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How Keeping Christmas In My Childhood School Lifted A Dark Year

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December 20, 2018

I didn’t know why we had a meager houseplant in the place of a Christmas tree. Didn’t everybody have a ‘Christmas plant’?

By: Hiram Sasser, General Counsel with First Liberty Institute

Each year, as fall gives way to winter, unmistakable events and hallmarks signify the beginning of the Christmas season. Family traditions are as varied and diverse as the American population, but whether it’s Christmas trees, Nativity scenes, Santa and his reindeer, a Menorah, or a simple candy cane, decorating the home for the holidays is a meaningful commencement to a joyous time of year.

As general counsel for First Liberty Institute, I have come to expect a slightly different harbinger of the season. At First Liberty, the Christmas season hasn’t truly begun until we get the first call seeking help to defend religious imagery associated with Christmas.

In 2003 in Morgan v. Swanson, our firm took on the Plano Independent School District in what would become known as the “candy cane case.” This case garnered nationwide attention as we defended a elementary student whose Christmas gifts at the school “winter break” party were confiscated for having a religious message. The case helped solidify the First Amendment rights of students and teachers throughout the country.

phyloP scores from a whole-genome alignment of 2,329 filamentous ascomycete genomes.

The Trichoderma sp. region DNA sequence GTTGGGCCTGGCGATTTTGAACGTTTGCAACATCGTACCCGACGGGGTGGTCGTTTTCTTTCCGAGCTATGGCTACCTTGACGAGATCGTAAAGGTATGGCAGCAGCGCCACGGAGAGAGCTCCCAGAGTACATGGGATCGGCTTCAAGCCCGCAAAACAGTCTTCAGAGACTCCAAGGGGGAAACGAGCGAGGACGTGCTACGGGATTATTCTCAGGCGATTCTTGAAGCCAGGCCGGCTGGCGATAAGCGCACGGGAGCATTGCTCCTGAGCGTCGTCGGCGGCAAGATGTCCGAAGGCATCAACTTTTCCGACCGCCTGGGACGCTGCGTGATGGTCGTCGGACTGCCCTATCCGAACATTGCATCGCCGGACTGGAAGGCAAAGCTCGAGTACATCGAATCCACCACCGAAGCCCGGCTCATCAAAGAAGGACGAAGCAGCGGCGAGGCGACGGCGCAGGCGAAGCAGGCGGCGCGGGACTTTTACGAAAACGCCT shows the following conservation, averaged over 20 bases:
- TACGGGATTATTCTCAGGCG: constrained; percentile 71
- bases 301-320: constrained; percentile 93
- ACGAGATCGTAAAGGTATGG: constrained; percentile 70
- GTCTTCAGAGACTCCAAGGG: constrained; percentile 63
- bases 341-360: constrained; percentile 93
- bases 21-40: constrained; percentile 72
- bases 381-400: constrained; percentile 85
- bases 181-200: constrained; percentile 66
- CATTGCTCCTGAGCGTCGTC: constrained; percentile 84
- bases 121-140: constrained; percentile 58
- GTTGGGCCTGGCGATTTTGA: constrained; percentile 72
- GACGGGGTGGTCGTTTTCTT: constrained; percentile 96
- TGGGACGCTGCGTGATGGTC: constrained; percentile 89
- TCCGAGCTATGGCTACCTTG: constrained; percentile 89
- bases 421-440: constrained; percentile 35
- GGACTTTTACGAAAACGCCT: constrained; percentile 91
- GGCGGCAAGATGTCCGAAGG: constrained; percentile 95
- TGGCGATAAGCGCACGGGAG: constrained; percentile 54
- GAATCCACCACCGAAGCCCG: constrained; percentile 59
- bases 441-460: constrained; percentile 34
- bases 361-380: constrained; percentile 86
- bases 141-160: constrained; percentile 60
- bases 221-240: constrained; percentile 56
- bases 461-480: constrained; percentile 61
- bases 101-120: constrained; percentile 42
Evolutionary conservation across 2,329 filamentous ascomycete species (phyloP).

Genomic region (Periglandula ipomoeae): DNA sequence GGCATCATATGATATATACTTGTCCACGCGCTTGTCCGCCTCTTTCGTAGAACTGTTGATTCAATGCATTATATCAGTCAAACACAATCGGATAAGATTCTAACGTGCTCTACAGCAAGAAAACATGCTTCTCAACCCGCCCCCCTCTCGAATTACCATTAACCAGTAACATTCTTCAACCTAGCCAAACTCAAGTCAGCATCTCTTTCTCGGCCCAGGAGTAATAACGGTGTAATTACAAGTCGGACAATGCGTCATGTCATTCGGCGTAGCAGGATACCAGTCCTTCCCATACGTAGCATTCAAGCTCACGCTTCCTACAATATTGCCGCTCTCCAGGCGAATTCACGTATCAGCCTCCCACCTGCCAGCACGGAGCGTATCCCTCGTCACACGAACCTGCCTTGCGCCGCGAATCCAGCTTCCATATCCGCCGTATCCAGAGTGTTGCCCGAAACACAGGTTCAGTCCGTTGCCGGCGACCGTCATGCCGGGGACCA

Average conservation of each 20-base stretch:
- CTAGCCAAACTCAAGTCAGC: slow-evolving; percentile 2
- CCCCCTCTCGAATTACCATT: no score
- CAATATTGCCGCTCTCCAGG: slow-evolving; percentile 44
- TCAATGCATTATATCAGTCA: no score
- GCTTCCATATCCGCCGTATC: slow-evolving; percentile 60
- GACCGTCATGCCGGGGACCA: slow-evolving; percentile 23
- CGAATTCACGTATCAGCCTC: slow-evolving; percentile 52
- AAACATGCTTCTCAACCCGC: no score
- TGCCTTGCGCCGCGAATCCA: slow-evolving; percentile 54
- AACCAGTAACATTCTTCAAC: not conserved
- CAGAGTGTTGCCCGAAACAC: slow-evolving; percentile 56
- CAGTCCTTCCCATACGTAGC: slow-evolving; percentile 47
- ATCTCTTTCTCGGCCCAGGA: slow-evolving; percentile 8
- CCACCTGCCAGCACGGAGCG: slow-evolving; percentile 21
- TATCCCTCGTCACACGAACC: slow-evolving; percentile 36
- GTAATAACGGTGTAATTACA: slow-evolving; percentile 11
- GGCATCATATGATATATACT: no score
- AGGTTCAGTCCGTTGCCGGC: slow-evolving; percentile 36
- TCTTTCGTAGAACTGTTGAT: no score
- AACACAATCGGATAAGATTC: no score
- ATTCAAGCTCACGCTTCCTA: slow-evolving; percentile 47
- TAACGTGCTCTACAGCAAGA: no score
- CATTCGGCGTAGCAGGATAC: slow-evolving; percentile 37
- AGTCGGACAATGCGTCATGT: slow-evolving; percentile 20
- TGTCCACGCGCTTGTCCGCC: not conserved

For me it was more than a lawsuit. It was a poignant, nostalgic moment in my life. It took me back to the year 1980, riding home from kindergarten with my mother on the south side of Oklahoma City. It was an ordinary ride until she turned to tell me that our family was getting a divorce. That didn’t mean that much to me. I was a kid. For all I knew, “divorce” was a brand of refrigerator.

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